Week 11 SCRAP Reading Group: All about architecture and planning

This week’s conversation focused on architecture and planning. We had 14(!) people join, from Canada, US, Belize, and Mexico. Another great two-hour conversation. See below for Shawn’s summary and discussion questions.

Wernecke, Daniel Clark (2005) Chapter 3. Planning and Preparation. A Stone Canvas: Interpreting Maya Building Materials and Construction Technology. Dissertation Presented to the Faculty of the Graduate School of The University of Texas at Austin.


Houk, Brett A. (2015) Chapter 11. Deciphering Meaning in Maya Cities. Ancient Maya Cities of the Eastern Lowlands. University Press of Florida, Tallahassee.


The two contributions under consideration this week were selected for their complementarity, each serving as a logical extension of the observations and interests of the other. Clark Wernecke’s chapter takes a broad approach to a discussion of evidence for planning and preparation of ancient monumental architecture in the Maya area, and at various scales/resolutions from individual structures, to groups, and larger segments of site plans. Through extensive literature review, he attempts to pick apart our perception of planning, distinguishing between what may be demonstrable and what is simply inferred. He considers such dimensions of planning as function, mathematics/geometry, labour organization, ground preparation and foundations, and platform construction. Brett Houk’s chapter picks up on this discussion by attempting to examine the significance of monumental planning at the city level. With particular reference to a handful of well-surveyed cities of the Eastern Lowlands, Houk identifies and attempts to make sense of patterns in these plans, and to explain the significance (or not) of the apparent differences.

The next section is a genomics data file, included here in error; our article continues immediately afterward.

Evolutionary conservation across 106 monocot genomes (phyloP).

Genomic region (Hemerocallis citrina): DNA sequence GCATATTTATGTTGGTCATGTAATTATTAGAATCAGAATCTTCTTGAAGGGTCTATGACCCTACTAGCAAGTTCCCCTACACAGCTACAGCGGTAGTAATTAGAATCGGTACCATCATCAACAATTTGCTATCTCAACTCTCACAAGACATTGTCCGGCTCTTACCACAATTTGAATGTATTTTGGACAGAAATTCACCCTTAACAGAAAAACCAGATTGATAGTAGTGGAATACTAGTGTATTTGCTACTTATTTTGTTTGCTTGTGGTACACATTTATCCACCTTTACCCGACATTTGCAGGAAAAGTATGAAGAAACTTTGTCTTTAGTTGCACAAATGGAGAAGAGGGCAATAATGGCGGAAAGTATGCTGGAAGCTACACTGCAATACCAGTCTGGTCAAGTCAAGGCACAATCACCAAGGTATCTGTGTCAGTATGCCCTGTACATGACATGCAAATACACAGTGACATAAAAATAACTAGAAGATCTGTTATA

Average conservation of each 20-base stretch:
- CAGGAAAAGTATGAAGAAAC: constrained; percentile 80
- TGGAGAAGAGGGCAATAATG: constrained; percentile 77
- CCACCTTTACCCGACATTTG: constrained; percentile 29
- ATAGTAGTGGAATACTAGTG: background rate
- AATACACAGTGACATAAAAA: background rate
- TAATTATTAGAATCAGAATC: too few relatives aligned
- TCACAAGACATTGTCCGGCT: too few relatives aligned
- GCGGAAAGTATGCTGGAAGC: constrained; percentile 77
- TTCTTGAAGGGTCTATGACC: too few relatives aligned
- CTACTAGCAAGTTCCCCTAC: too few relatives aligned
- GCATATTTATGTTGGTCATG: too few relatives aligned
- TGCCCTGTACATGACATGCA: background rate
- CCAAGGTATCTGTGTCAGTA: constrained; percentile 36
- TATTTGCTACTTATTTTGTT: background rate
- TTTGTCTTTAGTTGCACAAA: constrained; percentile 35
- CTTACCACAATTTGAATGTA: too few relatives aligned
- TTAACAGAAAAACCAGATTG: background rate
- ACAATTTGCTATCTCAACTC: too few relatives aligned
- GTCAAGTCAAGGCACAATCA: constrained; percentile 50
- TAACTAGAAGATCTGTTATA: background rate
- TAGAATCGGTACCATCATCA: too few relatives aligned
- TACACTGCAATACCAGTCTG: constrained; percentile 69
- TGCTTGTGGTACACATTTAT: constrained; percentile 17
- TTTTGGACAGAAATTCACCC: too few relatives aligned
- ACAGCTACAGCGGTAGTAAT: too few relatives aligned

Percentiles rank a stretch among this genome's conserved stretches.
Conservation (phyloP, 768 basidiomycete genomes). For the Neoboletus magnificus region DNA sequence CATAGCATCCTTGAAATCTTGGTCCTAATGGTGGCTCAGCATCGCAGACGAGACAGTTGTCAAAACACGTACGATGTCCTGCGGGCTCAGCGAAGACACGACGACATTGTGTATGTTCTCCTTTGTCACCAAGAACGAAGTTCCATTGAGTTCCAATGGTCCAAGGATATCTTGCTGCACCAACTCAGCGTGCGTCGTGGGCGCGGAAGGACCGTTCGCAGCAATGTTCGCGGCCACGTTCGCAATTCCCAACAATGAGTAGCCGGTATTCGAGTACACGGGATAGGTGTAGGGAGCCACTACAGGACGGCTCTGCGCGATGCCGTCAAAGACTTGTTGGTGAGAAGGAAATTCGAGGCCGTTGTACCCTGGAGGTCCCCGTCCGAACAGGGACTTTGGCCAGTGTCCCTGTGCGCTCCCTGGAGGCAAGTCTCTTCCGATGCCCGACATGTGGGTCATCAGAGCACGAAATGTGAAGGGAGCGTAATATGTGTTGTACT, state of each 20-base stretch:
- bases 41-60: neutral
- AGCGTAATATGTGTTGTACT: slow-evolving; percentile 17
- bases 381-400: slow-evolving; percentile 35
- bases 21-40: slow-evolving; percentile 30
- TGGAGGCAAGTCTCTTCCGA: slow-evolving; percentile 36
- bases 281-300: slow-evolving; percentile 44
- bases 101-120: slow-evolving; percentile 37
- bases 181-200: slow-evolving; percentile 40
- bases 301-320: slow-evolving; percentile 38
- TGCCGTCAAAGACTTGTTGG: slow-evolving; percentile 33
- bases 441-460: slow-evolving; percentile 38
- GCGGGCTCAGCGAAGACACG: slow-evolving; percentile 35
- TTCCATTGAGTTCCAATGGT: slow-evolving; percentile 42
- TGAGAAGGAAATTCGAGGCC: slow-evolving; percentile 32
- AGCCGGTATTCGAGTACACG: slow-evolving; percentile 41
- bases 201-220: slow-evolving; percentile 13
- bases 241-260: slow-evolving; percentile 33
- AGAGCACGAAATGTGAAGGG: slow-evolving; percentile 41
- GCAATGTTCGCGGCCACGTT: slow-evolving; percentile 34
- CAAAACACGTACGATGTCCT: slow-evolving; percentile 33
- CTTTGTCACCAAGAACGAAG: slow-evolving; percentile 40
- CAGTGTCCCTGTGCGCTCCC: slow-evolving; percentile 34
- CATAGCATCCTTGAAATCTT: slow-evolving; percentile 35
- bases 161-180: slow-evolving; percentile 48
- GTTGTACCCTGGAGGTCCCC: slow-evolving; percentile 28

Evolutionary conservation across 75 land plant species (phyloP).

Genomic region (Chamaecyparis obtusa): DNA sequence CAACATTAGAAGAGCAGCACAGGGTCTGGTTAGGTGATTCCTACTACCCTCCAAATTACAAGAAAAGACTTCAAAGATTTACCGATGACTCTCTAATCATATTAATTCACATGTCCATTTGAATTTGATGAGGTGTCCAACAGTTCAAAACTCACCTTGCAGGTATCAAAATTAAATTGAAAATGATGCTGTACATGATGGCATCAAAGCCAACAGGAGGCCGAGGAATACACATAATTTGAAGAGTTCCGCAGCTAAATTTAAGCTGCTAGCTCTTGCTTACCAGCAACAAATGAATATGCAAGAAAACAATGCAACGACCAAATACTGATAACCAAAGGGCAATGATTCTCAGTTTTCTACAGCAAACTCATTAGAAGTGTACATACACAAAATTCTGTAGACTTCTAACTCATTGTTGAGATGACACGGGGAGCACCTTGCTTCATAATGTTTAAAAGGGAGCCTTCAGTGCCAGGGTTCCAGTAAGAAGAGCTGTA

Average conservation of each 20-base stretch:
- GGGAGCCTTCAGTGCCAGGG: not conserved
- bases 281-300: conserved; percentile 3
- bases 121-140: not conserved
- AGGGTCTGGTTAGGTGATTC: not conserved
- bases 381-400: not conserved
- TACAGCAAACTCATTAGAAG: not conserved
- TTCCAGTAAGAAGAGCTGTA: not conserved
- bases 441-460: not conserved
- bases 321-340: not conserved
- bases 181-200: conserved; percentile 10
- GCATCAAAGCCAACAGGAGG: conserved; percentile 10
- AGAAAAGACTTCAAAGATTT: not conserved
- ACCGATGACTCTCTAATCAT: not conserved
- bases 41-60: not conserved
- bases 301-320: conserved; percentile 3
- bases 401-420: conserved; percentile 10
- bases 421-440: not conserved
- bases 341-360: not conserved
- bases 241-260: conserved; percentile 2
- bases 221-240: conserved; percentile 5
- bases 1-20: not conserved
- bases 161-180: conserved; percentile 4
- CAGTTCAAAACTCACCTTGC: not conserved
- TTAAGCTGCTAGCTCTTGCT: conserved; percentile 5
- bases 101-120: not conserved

1. Intention occupies the highest rungs of Hawkes’ Ladder of Inference for a reason. With respect to architecture and the city plan, what do we mean by “planning”? Can we read intention in the layout and construction of individual structures, let alone entire plans? Where? What does it matter (i.e. how would it have impacted the everyday experience/understanding of a site)?
  2. What constitutes evidence for planning at the site level? To what extent might we expect fidelity to any one plan/planner to exist? In other words, to what degree might we expect to read a coherent message in city plans (particularly where developed over centuries or millennia) and are there smaller-scale explanations for apparent planning at the city level?
  3. Different planning principles are more or less readily evoked at different sites. What does this say of the builders, their identities, concerns, and experiences? How might these speak to topics such as stability vs. instability? Continuity vs. discontinuity? Sophistication vs. simplification? Innovation vs. conservatism? Flexibility vs. rigidity? Experience? Familiarity vs. unfamiliarity?
  4. What degree of precision (either in an individual structure or overall plan) is required to demonstrate intention/planning?
  5. Wernecke brings up an interesting point with respect to our perceptions of success and failure. Is a structure that fails in 200 years any less successful than the one that takes 1200 years to reach the same point? To what extent are we, with our gods’ eye view blending decades (if not centuries), guilty of dehumanizing architecture and spaces of the ancient Maya? What are the consequences of this? What can we do about it?
  6. In a similar vein (is this just an extension of the previous question?!) Houk specifically addresses issues of maps as static representations of dynamic places. Moreover, he points out that, even at our best surveyed sites, our maps are often idealized and imperfect representations of a palimpsest that likely don’t represent an accurate snapshot of the site at any one point in time. Does this matter? What are the implications for our understanding of ancient Maya architecture and cities?
  7. What do regional patterns of plan or construction mean? Is it simply familiarity with techniques and style (Houk’s principle of “build what you know”)? Is it political emulation? Is it something else? How do we decide?
  8. Finally, how do we read function into our site plans?